CF is caused by gene mutations that result in deficient or dysfunctional transmembrane conductance regulator (CFTR) protein, an anion channel that is normally present in the epithelial membrane. Two FDA- approved drugs may provide new options for at least some CF patients. Ivacaftor (Kalydeco) is a CFTR protein potentiator that increases the probability that the CFTR channels are open in vitro and improves clinical outcomes in patients ≥12 years of age with at least one copy of G551D mutation, present in ~5% of CF patients (1).
Orkambi is a combination of ivacaftor and lumacaftor – a drug that prevents intracellular destruction of CFTR –for patients with the Phe508del CFTR mutation, present in ~50% of CF patients. Its use has been associated with fewer pulmonary exacerbations and hospitalization in patients (≥ 6 years of age) homozygous for this gene (2). Ivacaftor and Orkambi are priced at over $300,000/year and $295,000/year, respectively (http://www.nytimes.com/2015/07/03/business/orkambi-a-new-cystic-fibrosis-drug-wins-fda-approval.html?_r=0).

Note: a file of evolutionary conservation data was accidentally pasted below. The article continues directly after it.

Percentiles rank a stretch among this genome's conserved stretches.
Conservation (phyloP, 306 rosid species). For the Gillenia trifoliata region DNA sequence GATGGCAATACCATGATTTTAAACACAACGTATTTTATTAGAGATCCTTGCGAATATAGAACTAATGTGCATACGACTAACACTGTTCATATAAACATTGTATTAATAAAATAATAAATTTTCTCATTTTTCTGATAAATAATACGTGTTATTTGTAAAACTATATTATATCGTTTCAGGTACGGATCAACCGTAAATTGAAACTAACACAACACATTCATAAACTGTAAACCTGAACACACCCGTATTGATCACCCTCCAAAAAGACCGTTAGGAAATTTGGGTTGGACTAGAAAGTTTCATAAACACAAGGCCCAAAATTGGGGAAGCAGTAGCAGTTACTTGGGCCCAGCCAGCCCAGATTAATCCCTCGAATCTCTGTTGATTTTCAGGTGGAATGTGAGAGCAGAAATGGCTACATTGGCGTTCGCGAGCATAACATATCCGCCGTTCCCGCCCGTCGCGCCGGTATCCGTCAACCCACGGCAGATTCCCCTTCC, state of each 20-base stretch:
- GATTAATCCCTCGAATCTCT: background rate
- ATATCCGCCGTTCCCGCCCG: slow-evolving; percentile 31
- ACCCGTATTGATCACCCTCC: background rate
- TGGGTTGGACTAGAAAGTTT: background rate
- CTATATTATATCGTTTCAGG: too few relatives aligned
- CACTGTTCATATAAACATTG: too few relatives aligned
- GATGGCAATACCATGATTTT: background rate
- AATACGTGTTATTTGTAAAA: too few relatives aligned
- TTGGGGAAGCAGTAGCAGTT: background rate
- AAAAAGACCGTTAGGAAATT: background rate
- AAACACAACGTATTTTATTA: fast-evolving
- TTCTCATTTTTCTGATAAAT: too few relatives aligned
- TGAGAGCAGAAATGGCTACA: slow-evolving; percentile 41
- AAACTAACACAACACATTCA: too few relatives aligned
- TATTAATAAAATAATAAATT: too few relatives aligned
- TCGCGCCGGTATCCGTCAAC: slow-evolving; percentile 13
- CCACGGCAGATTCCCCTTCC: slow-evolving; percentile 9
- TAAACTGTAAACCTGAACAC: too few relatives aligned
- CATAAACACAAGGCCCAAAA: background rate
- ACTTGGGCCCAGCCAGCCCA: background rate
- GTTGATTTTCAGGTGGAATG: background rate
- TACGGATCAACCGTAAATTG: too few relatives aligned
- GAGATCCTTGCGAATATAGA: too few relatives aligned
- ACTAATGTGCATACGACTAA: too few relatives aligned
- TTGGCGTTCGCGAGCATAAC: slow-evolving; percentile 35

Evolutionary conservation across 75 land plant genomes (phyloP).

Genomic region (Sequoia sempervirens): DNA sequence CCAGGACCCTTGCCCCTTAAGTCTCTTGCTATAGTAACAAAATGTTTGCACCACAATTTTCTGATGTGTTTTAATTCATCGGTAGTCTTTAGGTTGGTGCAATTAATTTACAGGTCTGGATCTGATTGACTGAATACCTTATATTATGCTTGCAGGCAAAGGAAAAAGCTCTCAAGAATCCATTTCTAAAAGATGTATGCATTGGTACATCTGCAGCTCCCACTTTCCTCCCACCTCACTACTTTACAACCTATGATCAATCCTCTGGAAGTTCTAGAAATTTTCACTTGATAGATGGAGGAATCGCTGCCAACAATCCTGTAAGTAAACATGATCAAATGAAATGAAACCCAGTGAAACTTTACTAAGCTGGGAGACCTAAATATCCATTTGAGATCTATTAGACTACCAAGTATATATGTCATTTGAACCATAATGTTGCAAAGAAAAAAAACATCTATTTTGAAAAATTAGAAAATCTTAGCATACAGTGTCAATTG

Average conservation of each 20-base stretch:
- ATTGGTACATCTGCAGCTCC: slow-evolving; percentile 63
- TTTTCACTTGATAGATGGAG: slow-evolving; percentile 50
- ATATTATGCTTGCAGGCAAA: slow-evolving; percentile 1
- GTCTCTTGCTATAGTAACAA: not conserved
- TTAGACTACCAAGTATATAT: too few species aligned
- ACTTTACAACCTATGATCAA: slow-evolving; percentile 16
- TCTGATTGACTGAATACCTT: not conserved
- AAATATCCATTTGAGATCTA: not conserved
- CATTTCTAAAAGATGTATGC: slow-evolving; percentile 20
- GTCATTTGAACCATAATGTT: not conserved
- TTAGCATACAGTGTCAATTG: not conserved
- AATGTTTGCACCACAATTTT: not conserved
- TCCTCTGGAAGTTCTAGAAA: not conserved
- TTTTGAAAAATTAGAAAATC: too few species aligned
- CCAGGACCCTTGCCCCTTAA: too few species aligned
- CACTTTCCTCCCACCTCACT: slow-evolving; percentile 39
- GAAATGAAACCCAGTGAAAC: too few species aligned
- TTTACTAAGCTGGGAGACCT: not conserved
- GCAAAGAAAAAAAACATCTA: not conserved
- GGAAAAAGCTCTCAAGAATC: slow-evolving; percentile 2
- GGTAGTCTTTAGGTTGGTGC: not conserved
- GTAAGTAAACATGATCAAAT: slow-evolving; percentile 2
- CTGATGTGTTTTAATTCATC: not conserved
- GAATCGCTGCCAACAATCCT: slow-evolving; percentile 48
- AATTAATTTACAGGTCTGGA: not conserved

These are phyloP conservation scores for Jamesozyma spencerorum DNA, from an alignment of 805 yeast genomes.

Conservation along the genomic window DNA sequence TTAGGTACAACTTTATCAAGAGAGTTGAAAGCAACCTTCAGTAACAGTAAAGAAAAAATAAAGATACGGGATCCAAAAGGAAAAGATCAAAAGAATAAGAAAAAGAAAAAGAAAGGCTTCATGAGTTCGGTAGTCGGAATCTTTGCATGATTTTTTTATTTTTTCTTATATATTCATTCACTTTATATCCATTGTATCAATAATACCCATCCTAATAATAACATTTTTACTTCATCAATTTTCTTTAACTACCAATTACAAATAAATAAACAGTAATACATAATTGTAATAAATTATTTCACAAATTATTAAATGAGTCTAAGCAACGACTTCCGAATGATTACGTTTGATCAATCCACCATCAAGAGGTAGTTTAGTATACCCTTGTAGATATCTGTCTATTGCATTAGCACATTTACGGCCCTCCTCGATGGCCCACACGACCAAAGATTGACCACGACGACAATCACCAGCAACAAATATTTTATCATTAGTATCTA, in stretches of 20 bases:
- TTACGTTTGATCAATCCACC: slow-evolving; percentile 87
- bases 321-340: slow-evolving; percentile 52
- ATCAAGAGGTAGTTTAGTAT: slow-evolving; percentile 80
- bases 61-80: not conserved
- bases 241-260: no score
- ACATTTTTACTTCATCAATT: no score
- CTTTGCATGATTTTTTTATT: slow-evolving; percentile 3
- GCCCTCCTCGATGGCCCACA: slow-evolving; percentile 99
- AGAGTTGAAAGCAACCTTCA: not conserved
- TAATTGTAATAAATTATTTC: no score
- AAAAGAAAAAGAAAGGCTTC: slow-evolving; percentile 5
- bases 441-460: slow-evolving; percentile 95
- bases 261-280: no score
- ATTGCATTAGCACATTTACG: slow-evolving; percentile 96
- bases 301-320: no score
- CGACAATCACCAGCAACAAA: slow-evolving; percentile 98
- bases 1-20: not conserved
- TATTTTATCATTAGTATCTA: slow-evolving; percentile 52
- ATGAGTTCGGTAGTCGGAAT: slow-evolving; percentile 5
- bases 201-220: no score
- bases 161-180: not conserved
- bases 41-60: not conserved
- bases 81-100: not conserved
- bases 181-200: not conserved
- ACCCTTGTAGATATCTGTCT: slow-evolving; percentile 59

1. Ramsey BW, Davies J, McElvaney NG, et al. A CFTR Potentiator in patients with cystic fibrosis and the G551D mutation. N Engl J Med 2011;365:1663-1672.
2. Wainwright CE, Elborn JS, Ramsey BW, et al. Lumacaftor-ivacaftor in patients with cystic fibrosis homozygous for Phe508del CFTR. N Engl J Med 2015;373:220-231.
Contributed by Cynthia M. Cooper, MD, Boston, MA